Toronto: Landmarks and Institutions

Toronto has many parks and historic buildings, such as the factories in the Distillery Historic District, now converted largely to commercial and artistic uses. The Toronto city hall is a modernistic structure completed in 1965. The 1,815-ft (553-m) CN Tower (1976), a telecommunications spire, was long the world's tallest freestanding structure, but in 2007 the Burj Khalifa, under construction in Dubai, passed it. Exhibition Park is the site of the annual Canadian National Exhibition. The Skydome, a baseball stadium for the Toronto Blue Jays, was completed in 1989. The Maple Leafs (National Hockey League), Raptors (National Basketball Association), and Argonauts (Canadian Football League) also play in the city.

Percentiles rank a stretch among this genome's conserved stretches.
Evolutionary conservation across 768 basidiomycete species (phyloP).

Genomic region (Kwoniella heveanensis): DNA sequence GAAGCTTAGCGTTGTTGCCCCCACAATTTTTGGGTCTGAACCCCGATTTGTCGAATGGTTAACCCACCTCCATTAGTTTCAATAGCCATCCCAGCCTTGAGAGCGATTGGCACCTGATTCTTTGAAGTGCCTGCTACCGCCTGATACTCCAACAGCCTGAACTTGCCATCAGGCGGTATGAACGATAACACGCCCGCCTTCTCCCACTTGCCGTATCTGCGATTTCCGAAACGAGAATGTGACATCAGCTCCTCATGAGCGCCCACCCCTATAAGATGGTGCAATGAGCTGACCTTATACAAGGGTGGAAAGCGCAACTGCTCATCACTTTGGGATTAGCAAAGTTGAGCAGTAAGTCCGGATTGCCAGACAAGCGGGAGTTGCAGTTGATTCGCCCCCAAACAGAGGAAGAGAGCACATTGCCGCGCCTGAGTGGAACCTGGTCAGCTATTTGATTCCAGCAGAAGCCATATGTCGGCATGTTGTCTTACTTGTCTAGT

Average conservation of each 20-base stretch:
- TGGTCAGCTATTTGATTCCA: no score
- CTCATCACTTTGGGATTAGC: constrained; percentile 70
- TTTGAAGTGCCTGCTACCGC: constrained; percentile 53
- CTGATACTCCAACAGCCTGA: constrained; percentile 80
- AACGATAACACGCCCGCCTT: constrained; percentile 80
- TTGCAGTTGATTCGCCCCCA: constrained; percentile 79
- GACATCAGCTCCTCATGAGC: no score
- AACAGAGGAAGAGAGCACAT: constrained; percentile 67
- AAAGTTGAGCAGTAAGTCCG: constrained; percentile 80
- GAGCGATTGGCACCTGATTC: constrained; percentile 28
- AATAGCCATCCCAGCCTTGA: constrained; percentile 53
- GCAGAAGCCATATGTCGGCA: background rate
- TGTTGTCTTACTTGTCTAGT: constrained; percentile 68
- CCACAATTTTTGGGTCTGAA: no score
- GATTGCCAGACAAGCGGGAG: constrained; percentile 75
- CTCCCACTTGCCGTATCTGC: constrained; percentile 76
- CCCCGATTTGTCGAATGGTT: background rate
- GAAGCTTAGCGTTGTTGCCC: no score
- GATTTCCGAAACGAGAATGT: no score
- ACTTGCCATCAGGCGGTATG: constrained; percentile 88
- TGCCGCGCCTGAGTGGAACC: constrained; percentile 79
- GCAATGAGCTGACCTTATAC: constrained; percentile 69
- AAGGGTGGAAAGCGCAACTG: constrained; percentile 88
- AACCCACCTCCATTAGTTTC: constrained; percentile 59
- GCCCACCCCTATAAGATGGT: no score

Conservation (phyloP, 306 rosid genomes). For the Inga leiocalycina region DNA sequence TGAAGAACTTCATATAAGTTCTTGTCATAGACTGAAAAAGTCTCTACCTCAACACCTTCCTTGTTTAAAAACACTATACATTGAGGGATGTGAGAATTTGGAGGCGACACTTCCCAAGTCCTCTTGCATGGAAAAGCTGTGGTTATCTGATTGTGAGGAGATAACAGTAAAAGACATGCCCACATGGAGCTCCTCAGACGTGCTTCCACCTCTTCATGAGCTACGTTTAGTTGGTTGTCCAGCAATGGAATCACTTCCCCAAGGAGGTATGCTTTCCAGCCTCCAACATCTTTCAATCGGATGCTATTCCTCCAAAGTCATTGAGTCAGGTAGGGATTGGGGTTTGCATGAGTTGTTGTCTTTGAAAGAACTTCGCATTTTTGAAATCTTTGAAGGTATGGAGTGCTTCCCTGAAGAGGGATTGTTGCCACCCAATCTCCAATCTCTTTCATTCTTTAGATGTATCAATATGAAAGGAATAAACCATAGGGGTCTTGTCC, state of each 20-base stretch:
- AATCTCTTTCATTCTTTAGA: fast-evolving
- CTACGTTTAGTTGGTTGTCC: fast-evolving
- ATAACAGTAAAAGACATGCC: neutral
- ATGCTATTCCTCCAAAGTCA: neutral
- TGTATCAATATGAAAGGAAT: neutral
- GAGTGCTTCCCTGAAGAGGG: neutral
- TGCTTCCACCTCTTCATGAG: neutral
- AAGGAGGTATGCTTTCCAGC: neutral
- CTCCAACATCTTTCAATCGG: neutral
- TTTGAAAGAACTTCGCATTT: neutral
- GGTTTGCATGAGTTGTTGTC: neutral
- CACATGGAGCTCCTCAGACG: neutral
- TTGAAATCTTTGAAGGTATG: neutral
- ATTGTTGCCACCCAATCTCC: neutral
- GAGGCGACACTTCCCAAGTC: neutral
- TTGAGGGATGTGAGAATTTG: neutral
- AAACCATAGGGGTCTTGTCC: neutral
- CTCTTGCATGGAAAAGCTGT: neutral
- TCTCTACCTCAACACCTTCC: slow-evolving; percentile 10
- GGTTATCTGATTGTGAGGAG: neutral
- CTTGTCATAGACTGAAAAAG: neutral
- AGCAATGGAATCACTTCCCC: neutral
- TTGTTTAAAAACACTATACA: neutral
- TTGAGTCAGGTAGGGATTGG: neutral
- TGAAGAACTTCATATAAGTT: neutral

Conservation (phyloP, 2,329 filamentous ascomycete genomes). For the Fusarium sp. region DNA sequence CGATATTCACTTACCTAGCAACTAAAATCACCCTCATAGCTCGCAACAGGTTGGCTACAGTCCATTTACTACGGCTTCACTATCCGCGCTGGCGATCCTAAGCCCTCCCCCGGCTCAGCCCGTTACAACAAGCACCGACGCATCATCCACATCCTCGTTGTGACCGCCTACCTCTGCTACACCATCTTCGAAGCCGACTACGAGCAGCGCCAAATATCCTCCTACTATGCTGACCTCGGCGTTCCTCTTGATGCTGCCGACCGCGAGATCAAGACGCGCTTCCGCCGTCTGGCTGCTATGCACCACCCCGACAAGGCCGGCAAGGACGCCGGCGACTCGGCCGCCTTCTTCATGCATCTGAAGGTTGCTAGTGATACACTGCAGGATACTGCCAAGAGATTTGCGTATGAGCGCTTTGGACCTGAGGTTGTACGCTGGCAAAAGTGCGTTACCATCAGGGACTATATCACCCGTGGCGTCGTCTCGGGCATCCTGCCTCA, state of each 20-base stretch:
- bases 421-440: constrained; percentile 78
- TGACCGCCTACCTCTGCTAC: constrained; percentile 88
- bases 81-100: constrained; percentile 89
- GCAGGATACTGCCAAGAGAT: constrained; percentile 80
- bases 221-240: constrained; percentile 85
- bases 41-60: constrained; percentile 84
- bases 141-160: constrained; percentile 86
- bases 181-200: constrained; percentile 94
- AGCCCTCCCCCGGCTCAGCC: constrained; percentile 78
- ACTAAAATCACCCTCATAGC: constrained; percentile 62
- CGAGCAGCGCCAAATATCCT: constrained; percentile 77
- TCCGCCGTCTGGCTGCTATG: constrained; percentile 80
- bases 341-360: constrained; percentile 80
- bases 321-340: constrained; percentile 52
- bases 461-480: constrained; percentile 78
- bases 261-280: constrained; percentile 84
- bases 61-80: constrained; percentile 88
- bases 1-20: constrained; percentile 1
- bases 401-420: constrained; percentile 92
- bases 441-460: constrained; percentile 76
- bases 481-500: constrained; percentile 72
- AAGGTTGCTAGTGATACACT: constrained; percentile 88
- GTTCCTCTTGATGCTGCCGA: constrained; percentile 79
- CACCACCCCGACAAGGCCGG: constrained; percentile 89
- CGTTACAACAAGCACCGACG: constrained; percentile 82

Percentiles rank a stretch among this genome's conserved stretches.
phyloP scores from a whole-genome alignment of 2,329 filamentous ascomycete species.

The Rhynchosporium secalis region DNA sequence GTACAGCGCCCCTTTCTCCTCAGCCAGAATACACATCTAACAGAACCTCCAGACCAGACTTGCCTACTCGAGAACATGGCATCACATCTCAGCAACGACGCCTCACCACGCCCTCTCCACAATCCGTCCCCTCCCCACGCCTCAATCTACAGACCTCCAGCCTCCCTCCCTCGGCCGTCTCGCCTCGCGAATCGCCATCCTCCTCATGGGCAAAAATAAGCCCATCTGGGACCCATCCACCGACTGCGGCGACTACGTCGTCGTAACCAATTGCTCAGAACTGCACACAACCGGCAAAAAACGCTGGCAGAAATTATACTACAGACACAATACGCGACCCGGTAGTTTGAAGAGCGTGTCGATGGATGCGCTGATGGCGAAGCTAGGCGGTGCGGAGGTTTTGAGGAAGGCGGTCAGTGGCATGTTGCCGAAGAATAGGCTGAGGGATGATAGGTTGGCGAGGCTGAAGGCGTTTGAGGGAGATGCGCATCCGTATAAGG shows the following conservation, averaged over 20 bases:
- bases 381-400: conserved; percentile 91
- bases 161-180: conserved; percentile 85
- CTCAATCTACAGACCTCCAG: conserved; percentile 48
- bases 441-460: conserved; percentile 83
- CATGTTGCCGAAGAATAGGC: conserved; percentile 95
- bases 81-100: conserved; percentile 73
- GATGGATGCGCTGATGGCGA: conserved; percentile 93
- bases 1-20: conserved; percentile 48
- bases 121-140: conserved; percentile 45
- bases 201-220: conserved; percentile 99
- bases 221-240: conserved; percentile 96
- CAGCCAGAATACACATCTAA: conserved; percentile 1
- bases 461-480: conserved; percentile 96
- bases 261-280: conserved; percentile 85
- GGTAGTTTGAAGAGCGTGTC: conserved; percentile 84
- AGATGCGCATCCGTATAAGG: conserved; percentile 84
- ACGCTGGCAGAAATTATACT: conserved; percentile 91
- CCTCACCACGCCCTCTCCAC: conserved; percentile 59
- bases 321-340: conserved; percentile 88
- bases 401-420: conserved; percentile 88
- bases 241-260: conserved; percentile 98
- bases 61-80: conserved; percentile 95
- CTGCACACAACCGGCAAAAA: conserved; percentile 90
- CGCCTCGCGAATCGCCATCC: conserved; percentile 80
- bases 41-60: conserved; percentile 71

The Univ. of Toronto was chartered in 1827 and opened in 1843 as King's College. It was renamed in 1850 and is Canada's largest university and most important graduate research center. York Univ. and Ryerson Univ. are also in Toronto. Other notable institutions include the Pontifical Institute of Medieval Studies; the Osgoode Hall law school; the Ontario Science Centre; the Art Gallery of Ontario; and the Royal Ontario Museum, housing an important collection of Chinese art. There also is a noted zoo, an aquarium, and a botanical garden. Toronto has Anglican and Roman Catholic bishoprics and is the headquarters of the United Church of Canada.

The Columbia Electronic Encyclopedia, 6th ed. Copyright © 2012, Columbia University Press. All rights reserved.

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